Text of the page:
The fantastic designs and colors in the longest, darkest nights of the year never cease to make me feel like a kid again, and I think back to the Christmases of my childhood when we would take a nighttime tour of town just before the big holiday, looking at all the different decorations.
We’d pile in the car and my Dad would drive us around from Mountain View to Walker Street with a stop for cocoa at my Nana’s who lived on Second East. Then we’d peruse the Steenville and Taylor subdivisions, finally getting back to our house on Fifth West, where my Dad would say, “Now there’s the prettiest house of all, and it’s our house!”
Up on the rooftop of that rambling ranch home stood Santa Claus and some reindeer, right next to our real sandstone chimney that poked out the roof. Those life-size models of St. Nick and his crew were made by my Mom long before I could remember her doing so. Apparently, she’d found some ambitious time to make them in local a craft class, even with a newspaper to help run and small children to raise. The one-dimensional reproductions of that popular character and his cast were cut from plywood and painted, and then were propped on top of our house a week or two before Christmas.
My folks managed to get lights strung along the roof, and it was with those big, fat bulbs that aren’t used as much anymore. I could help drape them through the shrubbery in front of the house, and I remember that if my hands got a little cold I could warm them on some of the darker colors but not the white ones. The lights would go up early in December, and I would inquire about when Santa could be placed on top. “Not yet, it’s too early,” Mom would say. Same for the Christmas tree, which never appeared before the 10th.
Good ole’ Santa is the only figure still left from that handmade crew. He’s been drug over the years and seasons from Fifth West to the farm a couple miles away, then to Park City to Spanish Valley and now Professor Valley. He’s so old he’s vintage! He’s nearly 50, and looks like he’s straight out of the 1960s, with a coat of red and white that is faded just right. He has the patina of age that dates him in a good way.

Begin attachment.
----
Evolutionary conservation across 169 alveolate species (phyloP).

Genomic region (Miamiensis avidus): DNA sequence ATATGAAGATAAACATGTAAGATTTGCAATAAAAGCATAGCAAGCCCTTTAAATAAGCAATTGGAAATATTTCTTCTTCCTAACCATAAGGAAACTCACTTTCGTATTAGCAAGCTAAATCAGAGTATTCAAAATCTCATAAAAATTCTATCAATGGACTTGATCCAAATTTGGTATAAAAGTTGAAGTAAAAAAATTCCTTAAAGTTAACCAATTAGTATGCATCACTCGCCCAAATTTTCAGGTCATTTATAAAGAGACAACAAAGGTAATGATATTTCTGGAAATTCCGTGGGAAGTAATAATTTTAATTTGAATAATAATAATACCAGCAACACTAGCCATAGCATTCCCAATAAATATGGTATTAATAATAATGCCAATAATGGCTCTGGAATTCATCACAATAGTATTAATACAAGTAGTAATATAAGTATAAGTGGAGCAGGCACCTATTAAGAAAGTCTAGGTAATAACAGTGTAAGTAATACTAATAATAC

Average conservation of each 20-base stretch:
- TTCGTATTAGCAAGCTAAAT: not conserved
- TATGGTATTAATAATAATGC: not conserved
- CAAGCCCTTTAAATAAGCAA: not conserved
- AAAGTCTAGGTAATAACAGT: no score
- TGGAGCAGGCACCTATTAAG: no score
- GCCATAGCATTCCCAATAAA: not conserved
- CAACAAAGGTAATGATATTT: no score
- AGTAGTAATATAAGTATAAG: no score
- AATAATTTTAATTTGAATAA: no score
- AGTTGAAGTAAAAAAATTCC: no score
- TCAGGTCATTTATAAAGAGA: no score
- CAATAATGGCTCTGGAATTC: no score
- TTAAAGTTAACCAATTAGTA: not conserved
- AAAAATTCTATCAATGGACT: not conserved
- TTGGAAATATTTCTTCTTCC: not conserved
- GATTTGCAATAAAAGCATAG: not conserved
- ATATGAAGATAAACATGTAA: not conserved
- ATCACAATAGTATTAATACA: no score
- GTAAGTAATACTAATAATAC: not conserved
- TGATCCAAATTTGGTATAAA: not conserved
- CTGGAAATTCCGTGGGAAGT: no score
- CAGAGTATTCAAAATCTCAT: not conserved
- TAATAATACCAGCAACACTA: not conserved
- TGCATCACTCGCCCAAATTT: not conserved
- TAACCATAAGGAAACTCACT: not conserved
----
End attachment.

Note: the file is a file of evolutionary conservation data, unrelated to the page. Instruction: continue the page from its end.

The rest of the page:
I suppose the rest of Santa’s friends went to the dump in bits and pieces. Reindeer legs are delicate at best, and their antlers even more so. I’ve tried to remember what the whole set looked like, and I think it included a sled. But I’m not sure whether I’m making it up or whether the vision in my head is real. Either way, Kris Kringle is again propped up this year, and has been reinforced on his back side with some two-by-fours. His boots broke off long ago, as did the tip of his hat, but it doesn’t matter. The stubs of his feet point into the ground. He really hasn’t aged much over the years, same as the Santas that live in our hearts. He is an ageless wonder.
This year, Santa has moved to the country, out to the ranch along the river. Not as many people see him as when he was in town, but I think he looks great propped next to a wagon that was used in a western movie filmed here about 20 years ago. He’s got a hand out waving hello, and a round bag that one might imagine to be filled with toys and gifts.
The best memories may be part imaginary and part authentic. My old Santa helps to keep holiday joy real wherever I live.
Merry Christmas everyone!